Yemen's government is struggling to cope with a major strategic, economic and humanitarian problem.
Alarm as water taps run dry
TAIZ, Yemen // It takes almost an hour for Khairyah Hasan Haza'a, 38, to walk the kilometre from her house to a public water pump in Taiz city to fill a 20-litre jug. "I fill the vessel four times during the day in Ramadan and if it is not enough, I go back at night and sometimes I have to fill it 10 times," said Mrs Haza'a. Mrs Haza'a was fetching water while fasting during the sweltering Ramadan days along with her two children. She said the water she was able to carry home, which is at the top of a hill, in the large jug was not enough for her 18-member family.
"It is really difficult for me to fetch the water and bring it up to the top of that hilly area," said Mrs Haza'a, adding that she has to take her children to a mosque in Taiz for their daily showers. Water scarcity is reaching emergency levels across Yemen and the problem is particularly acute in Sana'a and the province of Taiz, 260km north of Sana'a. Only 60 per cent of Yemenis who live in urban areas are connected to public water services. Others depend on private water tankers or vendors. In rural areas, only 45 per cent get their water from the state, while the rest get it the old-fashioned way: fetching it from rainwater harvesting systems, springs and wells.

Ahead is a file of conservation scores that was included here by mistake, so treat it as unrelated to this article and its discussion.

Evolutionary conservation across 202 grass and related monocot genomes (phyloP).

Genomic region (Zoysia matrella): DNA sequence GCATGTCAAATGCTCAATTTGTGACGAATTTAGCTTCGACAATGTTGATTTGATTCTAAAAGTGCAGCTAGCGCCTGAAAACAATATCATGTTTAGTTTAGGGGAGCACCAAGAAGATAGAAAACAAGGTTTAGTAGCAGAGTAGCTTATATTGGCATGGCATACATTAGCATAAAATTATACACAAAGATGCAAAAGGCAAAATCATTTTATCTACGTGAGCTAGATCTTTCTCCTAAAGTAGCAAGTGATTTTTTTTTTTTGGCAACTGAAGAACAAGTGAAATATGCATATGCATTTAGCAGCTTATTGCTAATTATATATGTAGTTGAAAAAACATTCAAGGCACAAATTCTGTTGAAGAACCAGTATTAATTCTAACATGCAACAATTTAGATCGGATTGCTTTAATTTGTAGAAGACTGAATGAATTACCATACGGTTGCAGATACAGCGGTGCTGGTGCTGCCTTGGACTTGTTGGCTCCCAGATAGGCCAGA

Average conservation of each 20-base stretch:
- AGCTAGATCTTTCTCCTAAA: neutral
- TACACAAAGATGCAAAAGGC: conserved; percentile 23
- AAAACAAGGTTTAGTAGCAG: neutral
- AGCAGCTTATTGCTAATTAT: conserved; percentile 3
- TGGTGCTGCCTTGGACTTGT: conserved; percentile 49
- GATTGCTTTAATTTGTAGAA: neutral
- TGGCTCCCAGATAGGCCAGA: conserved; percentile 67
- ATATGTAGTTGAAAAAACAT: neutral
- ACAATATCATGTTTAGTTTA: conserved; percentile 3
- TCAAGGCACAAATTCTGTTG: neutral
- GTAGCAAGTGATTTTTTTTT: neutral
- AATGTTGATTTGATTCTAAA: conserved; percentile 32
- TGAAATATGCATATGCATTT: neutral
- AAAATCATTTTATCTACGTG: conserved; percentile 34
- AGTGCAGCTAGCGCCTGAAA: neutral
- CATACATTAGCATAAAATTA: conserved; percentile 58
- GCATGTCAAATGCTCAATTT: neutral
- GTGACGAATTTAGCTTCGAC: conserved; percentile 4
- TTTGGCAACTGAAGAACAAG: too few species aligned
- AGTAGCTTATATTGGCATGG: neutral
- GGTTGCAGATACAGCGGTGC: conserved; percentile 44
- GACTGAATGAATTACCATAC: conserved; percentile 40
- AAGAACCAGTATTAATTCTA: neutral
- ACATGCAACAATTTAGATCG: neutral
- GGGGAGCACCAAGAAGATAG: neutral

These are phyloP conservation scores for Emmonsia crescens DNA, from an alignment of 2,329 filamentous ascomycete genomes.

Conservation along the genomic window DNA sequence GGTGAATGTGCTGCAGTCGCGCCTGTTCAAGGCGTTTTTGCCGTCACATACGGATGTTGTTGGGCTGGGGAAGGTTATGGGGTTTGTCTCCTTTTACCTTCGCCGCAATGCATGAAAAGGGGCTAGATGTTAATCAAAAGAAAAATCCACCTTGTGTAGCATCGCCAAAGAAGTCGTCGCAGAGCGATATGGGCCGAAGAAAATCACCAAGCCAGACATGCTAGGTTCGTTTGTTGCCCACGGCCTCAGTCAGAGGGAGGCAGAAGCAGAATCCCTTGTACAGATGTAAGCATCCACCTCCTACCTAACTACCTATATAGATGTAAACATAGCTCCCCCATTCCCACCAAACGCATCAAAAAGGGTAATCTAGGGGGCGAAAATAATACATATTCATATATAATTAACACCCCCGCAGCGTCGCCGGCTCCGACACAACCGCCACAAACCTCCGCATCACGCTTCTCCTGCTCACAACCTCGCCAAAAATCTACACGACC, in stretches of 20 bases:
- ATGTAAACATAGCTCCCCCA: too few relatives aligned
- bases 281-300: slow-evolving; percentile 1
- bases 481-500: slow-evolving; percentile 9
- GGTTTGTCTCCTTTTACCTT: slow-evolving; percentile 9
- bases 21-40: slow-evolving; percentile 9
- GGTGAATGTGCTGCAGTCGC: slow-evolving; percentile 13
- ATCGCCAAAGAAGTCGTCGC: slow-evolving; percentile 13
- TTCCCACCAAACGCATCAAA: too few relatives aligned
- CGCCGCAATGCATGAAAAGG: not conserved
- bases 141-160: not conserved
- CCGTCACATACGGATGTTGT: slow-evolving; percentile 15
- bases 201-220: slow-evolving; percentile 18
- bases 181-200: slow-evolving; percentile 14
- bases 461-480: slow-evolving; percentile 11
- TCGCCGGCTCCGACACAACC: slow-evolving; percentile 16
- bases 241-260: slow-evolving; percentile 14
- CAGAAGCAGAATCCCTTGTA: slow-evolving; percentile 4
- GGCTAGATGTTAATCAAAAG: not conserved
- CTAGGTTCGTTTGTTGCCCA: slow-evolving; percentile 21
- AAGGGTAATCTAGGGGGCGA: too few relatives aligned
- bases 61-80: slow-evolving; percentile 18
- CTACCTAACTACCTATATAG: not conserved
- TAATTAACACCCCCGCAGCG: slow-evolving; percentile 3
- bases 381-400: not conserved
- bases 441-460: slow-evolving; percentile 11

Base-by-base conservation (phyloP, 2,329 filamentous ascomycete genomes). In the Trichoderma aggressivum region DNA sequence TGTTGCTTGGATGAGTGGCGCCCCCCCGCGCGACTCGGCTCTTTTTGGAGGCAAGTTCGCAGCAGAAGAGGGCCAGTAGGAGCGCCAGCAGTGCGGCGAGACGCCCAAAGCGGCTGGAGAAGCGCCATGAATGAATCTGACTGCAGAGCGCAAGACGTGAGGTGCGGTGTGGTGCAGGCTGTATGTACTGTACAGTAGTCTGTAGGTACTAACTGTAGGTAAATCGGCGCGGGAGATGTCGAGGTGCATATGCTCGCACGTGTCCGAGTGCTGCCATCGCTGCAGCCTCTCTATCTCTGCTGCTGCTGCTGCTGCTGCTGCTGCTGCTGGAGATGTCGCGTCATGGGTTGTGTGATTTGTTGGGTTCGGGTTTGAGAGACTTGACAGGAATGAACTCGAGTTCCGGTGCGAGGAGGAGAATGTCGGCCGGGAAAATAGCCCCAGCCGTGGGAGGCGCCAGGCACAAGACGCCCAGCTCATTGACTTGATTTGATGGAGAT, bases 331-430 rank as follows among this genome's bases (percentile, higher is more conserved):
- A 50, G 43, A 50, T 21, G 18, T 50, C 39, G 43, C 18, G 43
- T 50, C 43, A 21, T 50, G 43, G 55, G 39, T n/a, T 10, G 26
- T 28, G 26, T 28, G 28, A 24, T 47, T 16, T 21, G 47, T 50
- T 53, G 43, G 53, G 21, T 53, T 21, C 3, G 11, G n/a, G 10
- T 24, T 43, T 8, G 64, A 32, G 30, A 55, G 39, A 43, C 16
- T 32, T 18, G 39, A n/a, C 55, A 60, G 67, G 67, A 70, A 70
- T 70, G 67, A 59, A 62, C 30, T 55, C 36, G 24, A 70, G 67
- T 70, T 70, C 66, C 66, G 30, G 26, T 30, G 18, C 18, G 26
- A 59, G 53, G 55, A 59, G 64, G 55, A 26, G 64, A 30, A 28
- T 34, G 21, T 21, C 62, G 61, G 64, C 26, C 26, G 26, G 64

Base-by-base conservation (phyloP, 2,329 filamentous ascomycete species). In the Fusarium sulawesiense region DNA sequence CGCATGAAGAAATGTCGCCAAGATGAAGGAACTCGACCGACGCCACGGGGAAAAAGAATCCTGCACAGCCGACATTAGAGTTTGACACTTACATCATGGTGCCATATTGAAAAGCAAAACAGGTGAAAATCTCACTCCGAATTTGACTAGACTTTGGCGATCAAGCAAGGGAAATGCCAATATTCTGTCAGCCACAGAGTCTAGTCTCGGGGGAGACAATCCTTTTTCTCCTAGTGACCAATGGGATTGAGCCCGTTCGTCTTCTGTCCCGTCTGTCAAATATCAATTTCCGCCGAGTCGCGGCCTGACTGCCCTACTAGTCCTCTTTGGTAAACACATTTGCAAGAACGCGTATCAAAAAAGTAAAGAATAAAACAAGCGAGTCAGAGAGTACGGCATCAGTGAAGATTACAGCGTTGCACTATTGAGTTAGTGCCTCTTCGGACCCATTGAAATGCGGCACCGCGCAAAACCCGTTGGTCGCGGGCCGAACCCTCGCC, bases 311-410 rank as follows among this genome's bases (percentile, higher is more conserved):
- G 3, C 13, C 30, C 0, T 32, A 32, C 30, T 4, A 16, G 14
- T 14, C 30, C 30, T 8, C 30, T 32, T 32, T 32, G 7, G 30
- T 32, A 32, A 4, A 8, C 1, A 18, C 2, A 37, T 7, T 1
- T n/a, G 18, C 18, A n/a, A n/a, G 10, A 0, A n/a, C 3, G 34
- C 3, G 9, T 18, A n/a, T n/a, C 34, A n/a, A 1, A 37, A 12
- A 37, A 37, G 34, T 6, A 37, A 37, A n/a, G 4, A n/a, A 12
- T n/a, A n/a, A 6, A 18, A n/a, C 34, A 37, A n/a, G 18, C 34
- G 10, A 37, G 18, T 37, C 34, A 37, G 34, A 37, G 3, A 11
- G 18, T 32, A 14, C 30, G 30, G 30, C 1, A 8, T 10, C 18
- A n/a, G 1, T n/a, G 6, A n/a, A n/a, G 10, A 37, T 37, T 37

Some people in Taiz city and Sana'a buy their water from private lorry providers, but people like Mrs Haza'a cannot afford to pay US$10 (Dh36) for the standard 3,000-litre truckload of water which people store in tanks and which usually last between two weeks and a month, depending on the size of a family. Taiz province, which has a population of more than three million, started facing a serious water shortage in the mid-1990s as the public water supply was available only every 20 days. It is now even worse and water is supplied by the government just once every 45 days, compared to every two weeks in Sana'a.